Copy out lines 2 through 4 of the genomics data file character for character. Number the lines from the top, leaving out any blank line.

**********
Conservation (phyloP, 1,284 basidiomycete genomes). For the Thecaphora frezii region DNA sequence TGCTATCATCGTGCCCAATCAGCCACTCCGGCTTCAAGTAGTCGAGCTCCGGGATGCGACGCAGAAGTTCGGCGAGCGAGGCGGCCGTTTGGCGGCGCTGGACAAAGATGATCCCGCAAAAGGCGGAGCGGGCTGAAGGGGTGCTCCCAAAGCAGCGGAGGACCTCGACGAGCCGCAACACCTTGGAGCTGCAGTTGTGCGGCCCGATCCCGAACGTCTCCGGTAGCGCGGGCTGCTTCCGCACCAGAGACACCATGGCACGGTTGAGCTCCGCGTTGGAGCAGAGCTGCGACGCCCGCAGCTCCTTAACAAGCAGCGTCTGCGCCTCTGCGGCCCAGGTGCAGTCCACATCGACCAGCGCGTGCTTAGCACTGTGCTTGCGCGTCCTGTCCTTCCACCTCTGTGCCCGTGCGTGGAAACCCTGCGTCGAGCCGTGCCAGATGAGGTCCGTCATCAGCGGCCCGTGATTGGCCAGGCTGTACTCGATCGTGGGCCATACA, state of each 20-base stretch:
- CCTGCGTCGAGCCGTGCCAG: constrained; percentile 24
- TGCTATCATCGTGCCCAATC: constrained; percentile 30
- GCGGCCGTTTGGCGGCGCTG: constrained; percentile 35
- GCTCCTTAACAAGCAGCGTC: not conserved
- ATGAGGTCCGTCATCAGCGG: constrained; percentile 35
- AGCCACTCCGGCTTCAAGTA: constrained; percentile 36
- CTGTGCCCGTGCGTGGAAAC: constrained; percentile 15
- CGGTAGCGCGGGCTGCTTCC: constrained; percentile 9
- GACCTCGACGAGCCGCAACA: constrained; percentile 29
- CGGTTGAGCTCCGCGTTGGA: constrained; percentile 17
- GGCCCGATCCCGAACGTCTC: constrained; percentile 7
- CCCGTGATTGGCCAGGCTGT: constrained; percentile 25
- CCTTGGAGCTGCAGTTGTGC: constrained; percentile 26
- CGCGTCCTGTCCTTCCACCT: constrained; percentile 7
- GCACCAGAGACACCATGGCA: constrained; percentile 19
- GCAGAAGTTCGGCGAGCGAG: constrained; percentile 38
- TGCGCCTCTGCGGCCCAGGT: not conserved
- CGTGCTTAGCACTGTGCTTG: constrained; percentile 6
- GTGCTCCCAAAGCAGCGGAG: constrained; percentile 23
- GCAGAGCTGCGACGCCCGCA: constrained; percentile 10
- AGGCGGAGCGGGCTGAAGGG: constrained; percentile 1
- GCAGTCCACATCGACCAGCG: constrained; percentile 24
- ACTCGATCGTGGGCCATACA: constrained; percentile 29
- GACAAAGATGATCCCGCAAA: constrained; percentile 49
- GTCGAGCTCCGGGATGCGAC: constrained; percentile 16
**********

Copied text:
- CCTGCGTCGAGCCGTGCCAG: constrained; percentile 24
- TGCTATCATCGTGCCCAATC: constrained; percentile 30
- GCGGCCGTTTGGCGGCGCTG: constrained; percentile 35